1999   USA The Talented Mr. Ripley
The Talented Mr. Ripley Image Cover
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Director:Anthony Minghella
Writer:Patricia Highsmith, Anthony Minghella
IMDb Rating:7.3 (72,547 votes)
Awards:Nominated for 5 Oscars. Another 8 wins & 52 nominations
Genre:Crime, Drama, Thriller
Duration:138 min
Anthony Minghella  ...  (Director)
Patricia Highsmith, Anthony Minghella  ...  (Writer)
Matt Damon  ...  Tom Ripley
Gwyneth Paltrow  ...  Marge Sherwood
Jude Law  ...  Dickie Greenleaf
Cate Blanchett  ...  Meredith Logue
Philip Seymour Hoffman  ...  Freddie Miles
Jack Davenport  ...  Peter Smith-Kingsley
James Rebhorn  ...  Herbert Greenleaf
Sergio Rubini  ...  Inspector Roverini
Philip Baker Hall  ...  Alvin MacCarron
Celia Weston  ...  Aunt Joan
Fiorello  ...  Fausto (as Rosario Fiorello)
Stefania Rocca  ...  Silvana
Ivano Marescotti  ...  Colonnello Verrecchia
Anna Longhi  ...  Signora Buffi
Alessandro Fabrizi  ...  Sergeant Baggio
John Seale  ...  Cinematographer
Comments: How far would you go to become someone else.

Summary: "I feel like I've been handed a new life," says Tom Ripley at a crucial turning point of this well-cast, stylishly crafted psychological thriller. And indeed he has, because the devious, impoverished Ripley (played with subtle depth by Matt Damon) has just traded his own identity for that of Dickie Greenleaf (Jude Law), the playboy heir to a shipping fortune who has become Ripley's model for a life worth living. Having been sent by Dickie's father to retrieve the errant son from Italy, Ripley has smoothly ingratiated himself with Dickey and his lovely, unsuspecting fiancée, Marge (Gwyneth Paltrow). In due course, the sheer evil of Ripley's amoral scheme will be revealed.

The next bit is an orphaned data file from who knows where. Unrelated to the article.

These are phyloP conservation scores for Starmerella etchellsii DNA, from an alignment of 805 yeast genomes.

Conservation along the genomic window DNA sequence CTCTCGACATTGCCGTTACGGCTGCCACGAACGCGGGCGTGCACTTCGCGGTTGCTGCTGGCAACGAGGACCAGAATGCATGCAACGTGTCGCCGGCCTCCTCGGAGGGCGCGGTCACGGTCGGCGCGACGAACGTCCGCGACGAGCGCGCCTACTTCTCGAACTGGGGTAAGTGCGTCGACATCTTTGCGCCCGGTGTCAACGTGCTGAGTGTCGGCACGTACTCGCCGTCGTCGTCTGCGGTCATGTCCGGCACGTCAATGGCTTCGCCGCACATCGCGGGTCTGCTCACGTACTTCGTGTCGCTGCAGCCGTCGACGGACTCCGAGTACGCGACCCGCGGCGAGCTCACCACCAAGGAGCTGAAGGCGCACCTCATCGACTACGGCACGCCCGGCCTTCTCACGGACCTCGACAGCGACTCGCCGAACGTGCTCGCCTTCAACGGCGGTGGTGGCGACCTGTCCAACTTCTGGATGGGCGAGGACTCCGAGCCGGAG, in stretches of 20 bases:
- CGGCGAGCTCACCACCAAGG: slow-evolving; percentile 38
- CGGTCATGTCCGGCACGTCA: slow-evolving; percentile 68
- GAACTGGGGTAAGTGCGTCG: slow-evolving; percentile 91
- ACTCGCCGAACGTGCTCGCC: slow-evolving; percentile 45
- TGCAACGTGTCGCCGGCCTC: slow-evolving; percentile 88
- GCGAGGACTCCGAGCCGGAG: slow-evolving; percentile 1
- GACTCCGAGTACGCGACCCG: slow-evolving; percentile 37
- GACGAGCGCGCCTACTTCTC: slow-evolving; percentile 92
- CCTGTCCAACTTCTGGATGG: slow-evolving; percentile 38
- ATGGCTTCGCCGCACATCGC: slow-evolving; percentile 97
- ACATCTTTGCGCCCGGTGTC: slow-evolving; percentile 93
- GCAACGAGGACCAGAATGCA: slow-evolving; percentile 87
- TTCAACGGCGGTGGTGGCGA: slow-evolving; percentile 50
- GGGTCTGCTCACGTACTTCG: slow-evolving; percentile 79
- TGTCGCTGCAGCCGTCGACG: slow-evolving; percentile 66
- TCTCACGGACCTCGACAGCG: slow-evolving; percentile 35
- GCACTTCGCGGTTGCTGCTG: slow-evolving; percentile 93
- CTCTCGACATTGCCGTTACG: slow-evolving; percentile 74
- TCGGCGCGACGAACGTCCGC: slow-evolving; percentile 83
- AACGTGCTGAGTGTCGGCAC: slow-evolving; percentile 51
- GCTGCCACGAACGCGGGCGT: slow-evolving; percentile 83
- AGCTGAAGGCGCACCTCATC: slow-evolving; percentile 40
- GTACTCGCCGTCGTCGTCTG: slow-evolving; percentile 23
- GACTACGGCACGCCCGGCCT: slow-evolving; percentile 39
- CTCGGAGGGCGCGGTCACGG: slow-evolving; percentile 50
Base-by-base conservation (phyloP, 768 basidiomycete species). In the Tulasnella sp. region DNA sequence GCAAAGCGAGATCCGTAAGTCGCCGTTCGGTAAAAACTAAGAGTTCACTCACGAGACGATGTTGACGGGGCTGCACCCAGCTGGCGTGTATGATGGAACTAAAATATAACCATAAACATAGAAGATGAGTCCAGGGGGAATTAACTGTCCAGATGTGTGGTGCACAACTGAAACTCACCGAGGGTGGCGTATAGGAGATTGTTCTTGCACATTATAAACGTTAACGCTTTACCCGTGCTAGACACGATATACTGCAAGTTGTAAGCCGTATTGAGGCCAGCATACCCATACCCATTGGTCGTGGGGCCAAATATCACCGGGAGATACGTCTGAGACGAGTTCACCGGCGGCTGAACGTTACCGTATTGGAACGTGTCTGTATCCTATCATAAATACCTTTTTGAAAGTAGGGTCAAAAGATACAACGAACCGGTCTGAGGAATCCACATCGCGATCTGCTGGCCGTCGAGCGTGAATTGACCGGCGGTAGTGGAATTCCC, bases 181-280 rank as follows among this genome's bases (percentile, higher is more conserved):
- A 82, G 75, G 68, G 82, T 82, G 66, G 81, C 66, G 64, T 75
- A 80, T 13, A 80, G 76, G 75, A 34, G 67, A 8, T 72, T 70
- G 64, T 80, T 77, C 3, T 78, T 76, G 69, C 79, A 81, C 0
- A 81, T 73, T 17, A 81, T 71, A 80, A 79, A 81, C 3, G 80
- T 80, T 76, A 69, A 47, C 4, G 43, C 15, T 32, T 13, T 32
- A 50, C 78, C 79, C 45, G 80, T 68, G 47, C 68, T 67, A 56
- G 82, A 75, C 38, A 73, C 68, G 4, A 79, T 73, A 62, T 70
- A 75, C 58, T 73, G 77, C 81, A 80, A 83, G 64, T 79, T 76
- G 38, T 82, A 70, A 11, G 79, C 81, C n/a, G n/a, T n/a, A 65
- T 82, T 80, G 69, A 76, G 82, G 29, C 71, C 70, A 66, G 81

Superbly adapted from the acclaimed novel by Patricia Highsmith (also the basis of the acclaimed French version, Purple Noon), The Talented Mr. Ripley is writer-director Anthony Minghella's impressive follow-up to his Oscar-winning triumph The English Patient. Re-creating late-1950s Italy in exacting detail, the film captures the sensuousness of la dolce vita while suspensefully developing the fracturing of Ripley's mind as his crimes grow increasingly desperate. And where Hitchcock was necessarily discreet with the homosexual subtext of Highsmith's Strangers on a Train, Minghella brings it out of the closet, increasing the dramatic tension and complexity of Ripley's psychological breakdown. Phillip Seymour Hoffman and Cate Blanchett are excellent in pivotal supporting roles, and the film's final image is utterly effective: Ripley's talents have gone too far, and this study of class distinction, obsession, and deadly desire reaches a disturbing yet richly appropriate conclusion. --Jeff Shannon

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